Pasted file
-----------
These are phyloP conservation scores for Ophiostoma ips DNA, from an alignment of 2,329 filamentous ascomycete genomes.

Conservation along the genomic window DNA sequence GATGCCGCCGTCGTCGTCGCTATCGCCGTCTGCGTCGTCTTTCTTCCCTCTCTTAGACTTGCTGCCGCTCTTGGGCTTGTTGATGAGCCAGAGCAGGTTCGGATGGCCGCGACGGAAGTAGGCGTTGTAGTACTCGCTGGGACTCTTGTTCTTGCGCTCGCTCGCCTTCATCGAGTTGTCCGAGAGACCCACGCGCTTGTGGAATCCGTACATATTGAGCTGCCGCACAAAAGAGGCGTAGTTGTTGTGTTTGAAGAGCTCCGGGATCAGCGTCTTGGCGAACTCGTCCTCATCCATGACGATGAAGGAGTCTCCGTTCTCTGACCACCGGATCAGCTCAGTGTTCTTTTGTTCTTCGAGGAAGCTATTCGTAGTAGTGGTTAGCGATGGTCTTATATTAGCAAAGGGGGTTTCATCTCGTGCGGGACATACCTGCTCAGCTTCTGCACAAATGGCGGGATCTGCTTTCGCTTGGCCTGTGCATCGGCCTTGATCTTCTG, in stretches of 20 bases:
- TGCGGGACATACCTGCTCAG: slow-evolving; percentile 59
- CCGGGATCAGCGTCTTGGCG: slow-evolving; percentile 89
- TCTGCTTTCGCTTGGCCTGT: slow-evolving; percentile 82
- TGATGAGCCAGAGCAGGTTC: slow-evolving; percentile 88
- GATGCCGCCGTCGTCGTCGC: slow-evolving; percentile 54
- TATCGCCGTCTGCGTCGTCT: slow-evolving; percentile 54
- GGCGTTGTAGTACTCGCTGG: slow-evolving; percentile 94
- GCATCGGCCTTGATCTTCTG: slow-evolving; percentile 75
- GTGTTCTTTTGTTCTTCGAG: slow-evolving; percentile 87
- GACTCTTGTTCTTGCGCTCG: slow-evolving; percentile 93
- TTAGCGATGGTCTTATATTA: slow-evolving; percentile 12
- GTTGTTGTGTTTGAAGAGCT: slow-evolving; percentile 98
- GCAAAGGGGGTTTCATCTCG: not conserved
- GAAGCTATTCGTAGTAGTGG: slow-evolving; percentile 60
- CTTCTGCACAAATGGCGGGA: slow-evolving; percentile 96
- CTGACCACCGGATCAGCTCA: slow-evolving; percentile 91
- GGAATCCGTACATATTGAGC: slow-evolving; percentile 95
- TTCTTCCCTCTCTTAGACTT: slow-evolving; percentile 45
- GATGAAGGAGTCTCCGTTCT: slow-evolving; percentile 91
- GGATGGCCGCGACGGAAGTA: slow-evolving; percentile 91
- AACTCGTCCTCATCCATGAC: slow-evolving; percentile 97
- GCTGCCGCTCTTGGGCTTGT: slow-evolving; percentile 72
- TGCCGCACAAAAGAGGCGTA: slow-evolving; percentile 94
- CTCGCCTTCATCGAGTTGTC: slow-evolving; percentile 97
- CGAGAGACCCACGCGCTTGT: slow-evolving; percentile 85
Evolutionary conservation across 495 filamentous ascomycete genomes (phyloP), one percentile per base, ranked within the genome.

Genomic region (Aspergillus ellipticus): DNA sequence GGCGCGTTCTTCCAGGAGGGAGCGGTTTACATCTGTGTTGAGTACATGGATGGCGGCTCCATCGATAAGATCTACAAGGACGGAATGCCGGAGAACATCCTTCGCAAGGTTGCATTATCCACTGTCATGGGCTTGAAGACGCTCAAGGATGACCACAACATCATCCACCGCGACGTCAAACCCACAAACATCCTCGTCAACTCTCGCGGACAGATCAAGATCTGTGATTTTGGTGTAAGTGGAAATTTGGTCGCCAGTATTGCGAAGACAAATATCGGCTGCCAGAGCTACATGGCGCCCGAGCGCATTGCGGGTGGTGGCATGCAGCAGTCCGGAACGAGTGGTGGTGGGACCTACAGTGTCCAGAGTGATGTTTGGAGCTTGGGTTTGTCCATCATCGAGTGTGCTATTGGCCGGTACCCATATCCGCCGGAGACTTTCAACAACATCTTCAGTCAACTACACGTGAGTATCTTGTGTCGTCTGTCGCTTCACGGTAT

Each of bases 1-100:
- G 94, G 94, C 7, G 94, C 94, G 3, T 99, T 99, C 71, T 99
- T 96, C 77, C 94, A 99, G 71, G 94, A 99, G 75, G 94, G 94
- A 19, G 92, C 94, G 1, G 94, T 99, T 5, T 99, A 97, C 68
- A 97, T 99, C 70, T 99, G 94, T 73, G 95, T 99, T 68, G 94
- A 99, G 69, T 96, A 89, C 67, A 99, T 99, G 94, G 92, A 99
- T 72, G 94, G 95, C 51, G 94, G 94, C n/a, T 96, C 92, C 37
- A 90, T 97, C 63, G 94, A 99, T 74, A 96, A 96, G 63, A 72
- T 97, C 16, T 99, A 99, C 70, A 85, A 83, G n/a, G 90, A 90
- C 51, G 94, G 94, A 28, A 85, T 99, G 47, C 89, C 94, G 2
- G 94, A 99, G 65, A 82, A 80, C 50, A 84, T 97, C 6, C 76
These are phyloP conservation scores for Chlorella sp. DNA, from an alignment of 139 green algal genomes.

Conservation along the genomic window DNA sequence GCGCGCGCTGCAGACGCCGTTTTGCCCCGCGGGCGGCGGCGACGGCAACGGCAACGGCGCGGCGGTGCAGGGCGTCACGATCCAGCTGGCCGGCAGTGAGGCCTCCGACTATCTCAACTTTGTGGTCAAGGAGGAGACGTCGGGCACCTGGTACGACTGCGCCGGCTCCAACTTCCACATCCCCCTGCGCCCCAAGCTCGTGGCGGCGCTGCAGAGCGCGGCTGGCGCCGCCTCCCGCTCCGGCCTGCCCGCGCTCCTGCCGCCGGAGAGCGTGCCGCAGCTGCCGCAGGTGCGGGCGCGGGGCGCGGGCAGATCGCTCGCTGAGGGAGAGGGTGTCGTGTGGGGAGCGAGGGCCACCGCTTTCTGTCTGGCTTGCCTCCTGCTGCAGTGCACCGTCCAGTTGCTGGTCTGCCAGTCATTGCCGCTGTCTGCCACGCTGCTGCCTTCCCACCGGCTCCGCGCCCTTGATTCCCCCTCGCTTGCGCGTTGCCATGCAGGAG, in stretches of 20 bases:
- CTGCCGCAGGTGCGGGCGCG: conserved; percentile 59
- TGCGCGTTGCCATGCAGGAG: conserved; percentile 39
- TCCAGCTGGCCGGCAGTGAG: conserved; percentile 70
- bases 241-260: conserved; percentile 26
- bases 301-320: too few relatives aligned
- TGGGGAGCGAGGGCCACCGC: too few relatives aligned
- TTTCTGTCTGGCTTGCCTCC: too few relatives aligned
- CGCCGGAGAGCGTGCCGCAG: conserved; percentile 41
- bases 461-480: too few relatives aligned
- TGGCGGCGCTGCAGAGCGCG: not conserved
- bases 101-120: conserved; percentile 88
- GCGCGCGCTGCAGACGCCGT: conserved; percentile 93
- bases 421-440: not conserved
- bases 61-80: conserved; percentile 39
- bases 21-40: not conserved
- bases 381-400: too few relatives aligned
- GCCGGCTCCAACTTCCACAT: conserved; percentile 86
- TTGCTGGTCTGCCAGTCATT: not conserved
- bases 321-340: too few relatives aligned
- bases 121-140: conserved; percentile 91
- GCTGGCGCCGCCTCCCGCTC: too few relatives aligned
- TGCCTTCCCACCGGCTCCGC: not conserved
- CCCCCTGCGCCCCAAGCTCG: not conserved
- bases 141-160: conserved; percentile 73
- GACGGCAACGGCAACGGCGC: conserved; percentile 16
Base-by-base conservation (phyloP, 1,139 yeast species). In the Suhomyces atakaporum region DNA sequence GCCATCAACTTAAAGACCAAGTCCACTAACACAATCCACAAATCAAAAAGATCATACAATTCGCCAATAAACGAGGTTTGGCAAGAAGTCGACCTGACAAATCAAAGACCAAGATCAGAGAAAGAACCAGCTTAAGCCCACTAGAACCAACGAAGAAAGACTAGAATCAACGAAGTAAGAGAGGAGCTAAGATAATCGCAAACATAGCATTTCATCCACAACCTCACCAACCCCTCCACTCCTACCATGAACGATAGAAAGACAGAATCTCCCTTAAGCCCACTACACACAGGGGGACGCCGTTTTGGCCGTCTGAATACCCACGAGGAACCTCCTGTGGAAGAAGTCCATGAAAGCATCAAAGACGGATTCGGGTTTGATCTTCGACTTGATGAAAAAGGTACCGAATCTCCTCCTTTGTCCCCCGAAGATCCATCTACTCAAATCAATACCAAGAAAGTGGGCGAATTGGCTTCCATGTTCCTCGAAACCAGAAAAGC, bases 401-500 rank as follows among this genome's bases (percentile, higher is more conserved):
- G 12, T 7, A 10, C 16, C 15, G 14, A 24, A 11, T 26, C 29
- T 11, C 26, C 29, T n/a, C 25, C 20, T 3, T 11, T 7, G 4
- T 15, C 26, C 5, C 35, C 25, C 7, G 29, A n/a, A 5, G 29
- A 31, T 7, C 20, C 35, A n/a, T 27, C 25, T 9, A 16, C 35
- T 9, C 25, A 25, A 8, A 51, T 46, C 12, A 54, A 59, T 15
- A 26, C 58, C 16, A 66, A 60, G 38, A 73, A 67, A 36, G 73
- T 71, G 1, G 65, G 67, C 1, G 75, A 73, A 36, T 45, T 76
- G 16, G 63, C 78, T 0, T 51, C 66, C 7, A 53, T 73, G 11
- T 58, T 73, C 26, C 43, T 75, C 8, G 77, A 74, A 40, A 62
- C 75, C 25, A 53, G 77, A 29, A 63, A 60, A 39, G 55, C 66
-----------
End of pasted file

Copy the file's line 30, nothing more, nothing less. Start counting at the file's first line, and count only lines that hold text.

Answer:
Each of bases 1-100: